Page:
Portland State University Students Maps the Crime

A group of students (Bonn) in Portland State University’s Criminology & Criminal Justice program has did crime mapping of Portland city.

Students have spent years poring over and analysis of nearly 25 years of crime data from the Portland Police Bureau. They categorized the data into various category of crime, by time of day and other factors, and then put it all on a computerized map.

The project was dreamed up by criminology Professor Kris Henning who had two main goals. First, he needed something that would engage his graduate students and give them crucial hands-on experience in crime analysis. Second, he wanted a concrete way to dispel public perception that crime is getting worse.

PSU is not a place to park a bike without a good lock, by the way, but downtown Portland is as safe as any other area of the city, the statistics show. Credit: PSU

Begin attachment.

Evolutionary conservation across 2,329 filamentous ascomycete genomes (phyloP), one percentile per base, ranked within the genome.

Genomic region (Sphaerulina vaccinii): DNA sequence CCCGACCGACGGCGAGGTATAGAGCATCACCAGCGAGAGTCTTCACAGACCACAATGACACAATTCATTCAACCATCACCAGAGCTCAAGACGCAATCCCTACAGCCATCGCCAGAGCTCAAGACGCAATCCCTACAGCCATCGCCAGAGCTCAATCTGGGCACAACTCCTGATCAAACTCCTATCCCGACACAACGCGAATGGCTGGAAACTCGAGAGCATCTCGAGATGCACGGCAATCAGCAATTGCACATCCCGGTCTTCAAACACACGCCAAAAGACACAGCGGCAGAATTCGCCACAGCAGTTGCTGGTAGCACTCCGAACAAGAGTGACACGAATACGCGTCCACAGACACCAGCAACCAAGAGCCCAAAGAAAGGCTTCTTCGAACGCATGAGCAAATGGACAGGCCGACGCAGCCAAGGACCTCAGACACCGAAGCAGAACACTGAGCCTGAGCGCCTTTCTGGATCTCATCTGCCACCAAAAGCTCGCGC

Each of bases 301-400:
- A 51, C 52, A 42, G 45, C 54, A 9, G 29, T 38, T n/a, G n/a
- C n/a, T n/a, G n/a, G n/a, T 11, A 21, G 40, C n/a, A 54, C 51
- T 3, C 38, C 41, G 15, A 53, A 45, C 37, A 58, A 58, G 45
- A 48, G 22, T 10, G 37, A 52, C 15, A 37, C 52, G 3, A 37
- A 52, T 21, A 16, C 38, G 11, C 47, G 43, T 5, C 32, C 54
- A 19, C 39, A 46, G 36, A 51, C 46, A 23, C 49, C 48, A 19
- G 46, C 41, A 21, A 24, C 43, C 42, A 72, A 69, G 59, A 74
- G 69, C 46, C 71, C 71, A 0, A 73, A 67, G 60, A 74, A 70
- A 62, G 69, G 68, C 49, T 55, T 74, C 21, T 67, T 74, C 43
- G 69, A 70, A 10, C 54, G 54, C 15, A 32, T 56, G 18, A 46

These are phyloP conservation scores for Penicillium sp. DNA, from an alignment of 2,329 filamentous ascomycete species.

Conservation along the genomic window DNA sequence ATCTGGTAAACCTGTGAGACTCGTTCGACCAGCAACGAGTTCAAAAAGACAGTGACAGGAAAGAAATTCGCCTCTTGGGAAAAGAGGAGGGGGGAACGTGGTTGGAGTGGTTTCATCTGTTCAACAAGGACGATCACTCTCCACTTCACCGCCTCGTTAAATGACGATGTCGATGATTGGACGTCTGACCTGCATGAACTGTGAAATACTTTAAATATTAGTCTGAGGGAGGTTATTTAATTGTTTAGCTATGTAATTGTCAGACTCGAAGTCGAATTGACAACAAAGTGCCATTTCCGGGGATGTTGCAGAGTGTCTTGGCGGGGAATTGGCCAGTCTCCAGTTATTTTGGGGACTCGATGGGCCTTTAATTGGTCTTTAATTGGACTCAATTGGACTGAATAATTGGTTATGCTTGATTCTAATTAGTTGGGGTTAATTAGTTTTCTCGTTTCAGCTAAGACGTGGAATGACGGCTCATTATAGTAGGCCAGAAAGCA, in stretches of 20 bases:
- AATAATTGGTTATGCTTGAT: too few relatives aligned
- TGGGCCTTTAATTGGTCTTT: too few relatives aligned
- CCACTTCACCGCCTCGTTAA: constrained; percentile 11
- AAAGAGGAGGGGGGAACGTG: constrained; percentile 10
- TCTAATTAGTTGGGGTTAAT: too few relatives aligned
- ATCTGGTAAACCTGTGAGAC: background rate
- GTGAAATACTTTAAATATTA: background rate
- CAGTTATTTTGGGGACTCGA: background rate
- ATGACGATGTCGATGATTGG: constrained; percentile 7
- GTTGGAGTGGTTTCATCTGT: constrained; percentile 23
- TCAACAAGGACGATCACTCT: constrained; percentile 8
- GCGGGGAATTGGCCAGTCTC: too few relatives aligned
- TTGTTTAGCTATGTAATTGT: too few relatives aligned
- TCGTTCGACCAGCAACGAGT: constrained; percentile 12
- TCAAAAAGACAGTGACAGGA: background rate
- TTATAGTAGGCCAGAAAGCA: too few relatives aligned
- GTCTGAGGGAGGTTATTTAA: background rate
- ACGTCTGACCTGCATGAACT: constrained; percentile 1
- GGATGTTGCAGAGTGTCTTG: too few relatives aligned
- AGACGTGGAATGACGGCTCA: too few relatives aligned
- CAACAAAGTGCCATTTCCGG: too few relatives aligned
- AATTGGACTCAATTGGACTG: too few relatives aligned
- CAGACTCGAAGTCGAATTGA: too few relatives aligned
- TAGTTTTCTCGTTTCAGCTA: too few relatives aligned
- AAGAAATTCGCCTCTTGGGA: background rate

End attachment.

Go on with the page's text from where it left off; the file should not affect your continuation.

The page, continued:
PSU is not a place to park a bike without a good lock, by the way, but downtown Portland is as safe as any other area of the city, the statistics show. Credit: PSU

The information may not be new, but studies have confirmed a reduced crime rate in most American cities over the past few decades. The new map has demonstrated the change in trends of crime and how the information is available to anyone who wants to look at it.

Their web site allows a user to select a crime and, with a few clicks, see how it has changed over time, where it is most prevalent and where it is all but nonexistent.

Bonn calls the project “a huge undertaking” but well worth the effort. “To say that I was part of a project that distributed that amount of information to that many people is pretty cool.”

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